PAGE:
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Subject: Re: [xacml] Example of dag and forest used to manage collection ofresources for comparison
Hi Daniel and TC,|
I am disappointed that this response does not directly address the example. I consider it to be a very reasonable example. One such use case would be a "farm" of sharable computers, and two applications, each organized as a hierarchy of modules, that the appl deployer configures on different machines, possibly because those machines have resources needed by specific application modules.
Also, it is not an "overly complicated example". It is as simple as 2 sheets of paper with numbered boxes that are each filled in by a different person with a different purpose for using the shared resources.
Each person may want to make the contents of those boxes (physical or logical) available only to certain members of that person's organization and allocates access to the boxes within organization's own hierarchical framework (which is all contained in the two columns allocated to the customer by the parent attribute associated with each customer-specified node name).
This is typical enterprise use case with many large distributed applications over world-wide corporate resources. Each application needs to be managed independently of other applications, yet at the same time must share the common corporate resources on which it is run.
Finally, I want to emphasize one more time: I have not advocated removing any of the DAG functionality that already exists in the spec. If you carefully read the proposed modified spec, I think you will see it is functionally unchanged. The changes are only to distinguish the DAG from the forest and to fill in the missing information to show how the forest can be used, if one chooses to do so.
Both the forest and URI capabilities (URI is concrete representation of more general forest) have been in the spec since the beginning, long before I had any working involvement with the XACML specifications. There are many obvious use cases for forest and URI, such as the ones I have mentioned and, at a minimum, cases where an investment has already been made and URIs already exist and the customer has no interest in changing them.
The example I have given demonstrates the distinction of information content between the forest and the DAG, namely that the forest, as a set of disjoint trees, one way or another contains the hierarchical relationship of the collection of resources within each disjoint tree, as well as the relationships to the other trees when the trees are mapped on the common resources to be organized.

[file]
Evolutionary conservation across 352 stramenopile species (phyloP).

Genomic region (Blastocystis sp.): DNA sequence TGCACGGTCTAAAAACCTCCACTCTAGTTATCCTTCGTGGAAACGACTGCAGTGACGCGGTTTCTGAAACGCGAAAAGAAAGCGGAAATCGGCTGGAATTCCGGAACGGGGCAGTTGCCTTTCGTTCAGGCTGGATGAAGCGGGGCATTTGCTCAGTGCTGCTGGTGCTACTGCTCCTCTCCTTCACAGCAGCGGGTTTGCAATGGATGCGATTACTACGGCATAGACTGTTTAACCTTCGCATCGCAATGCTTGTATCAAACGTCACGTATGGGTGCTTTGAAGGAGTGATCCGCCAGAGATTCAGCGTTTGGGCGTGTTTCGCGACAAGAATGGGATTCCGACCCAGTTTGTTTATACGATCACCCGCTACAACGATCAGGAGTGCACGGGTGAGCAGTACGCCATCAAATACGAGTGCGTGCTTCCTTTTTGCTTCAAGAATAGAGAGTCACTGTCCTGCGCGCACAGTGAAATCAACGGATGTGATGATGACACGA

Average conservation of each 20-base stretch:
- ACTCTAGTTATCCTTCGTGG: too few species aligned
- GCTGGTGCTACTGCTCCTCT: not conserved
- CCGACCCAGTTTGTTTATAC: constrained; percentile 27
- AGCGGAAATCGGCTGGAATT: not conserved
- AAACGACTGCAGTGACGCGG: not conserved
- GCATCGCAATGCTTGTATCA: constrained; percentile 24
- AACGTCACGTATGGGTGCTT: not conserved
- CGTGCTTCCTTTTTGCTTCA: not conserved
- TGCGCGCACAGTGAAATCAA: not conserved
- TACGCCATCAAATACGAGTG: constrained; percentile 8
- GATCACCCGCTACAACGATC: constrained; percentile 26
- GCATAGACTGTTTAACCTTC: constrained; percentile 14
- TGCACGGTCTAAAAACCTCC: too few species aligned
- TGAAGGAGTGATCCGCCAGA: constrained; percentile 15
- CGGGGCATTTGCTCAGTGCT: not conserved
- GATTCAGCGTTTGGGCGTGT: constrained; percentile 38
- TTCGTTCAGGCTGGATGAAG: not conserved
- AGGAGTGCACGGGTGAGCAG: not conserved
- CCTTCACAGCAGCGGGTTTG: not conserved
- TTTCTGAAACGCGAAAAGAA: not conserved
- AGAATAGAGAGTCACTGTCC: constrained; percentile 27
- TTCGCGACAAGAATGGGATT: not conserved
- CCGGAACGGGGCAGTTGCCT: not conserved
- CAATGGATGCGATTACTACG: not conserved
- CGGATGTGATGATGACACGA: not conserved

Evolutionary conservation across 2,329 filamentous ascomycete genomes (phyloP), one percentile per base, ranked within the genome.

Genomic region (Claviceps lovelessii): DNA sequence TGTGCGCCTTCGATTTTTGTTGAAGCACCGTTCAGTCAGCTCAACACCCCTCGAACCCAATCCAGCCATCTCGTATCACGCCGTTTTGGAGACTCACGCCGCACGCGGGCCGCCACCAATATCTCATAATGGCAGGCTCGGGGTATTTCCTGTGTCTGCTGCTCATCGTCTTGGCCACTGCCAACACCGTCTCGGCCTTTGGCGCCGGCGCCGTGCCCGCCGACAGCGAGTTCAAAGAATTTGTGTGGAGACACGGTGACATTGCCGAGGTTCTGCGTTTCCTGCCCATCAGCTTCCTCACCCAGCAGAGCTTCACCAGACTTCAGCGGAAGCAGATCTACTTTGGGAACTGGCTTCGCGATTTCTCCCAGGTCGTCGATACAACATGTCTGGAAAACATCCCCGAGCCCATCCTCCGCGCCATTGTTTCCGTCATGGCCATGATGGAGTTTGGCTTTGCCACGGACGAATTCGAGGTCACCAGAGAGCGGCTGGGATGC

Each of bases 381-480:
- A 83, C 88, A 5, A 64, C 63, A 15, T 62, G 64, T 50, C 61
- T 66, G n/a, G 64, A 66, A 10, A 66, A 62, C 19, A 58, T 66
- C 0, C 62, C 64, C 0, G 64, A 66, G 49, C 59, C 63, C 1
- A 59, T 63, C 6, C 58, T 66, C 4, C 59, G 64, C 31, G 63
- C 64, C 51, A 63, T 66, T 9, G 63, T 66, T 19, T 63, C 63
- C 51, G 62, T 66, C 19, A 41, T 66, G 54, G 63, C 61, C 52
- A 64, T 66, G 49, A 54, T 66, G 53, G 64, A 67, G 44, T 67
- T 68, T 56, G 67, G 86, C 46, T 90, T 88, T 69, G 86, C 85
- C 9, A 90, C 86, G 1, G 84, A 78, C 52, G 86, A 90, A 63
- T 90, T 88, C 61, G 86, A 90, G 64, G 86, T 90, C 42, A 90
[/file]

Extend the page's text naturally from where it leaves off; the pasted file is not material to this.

The DAG specifically does not need to keep whatever structures are used to keep the original trees disjoint, and similarly has no capabilities for recovering any information about the original disjoint properties of its current members unless it happens to have kept this information around. That is why the DAG leads one to dismantle URIs, because there is no need to maintain the order of the components. That is analogous to the row compression in the example I gave.
For application use cases where the URI structure or the example row structure is not needed, then DAG is a perfectly good solution.
However, the use cases in enterprise security quite often are geared around independent hierarchical lines of authority for which it is very important to maintain knowledge of precisely where this authority is coming from.
The change to the spec leaves the DAG capabilities unchanged and available for use. The change also explicitly distinguishes DAG and forest and fills in section 3.2, which currently only contains DAG information and is missing the comparable forest information.
The main difference between DAG and forest is that DAG can be used to "merge" hierarchies into a single uniform structure which has no memory of the original hierarchies. The forest "aggregates" hierarchies into a single uniform structure that does have memory of the original hierarchies and the capability of maintaining that info thru adds moves and changes.
The example shows a concrete instance of this forest implementation and the changes that can be made to transform it into a DAG, which is essentially the same structure minus the original hierarchy mechanism, which was to maintain a customer as two columns.The "forest", applied to resources, is in common use today under the term "polyarchy". Since the XACML Hierarchical Resource Profile already has this capability, I see no reason to suppress or remove it, but consider it a strength of XACML that it currently does support it and that it can be used if properly explained in the specification, which is the purpose of these proposed changes.
Daniel Engovatov wrote: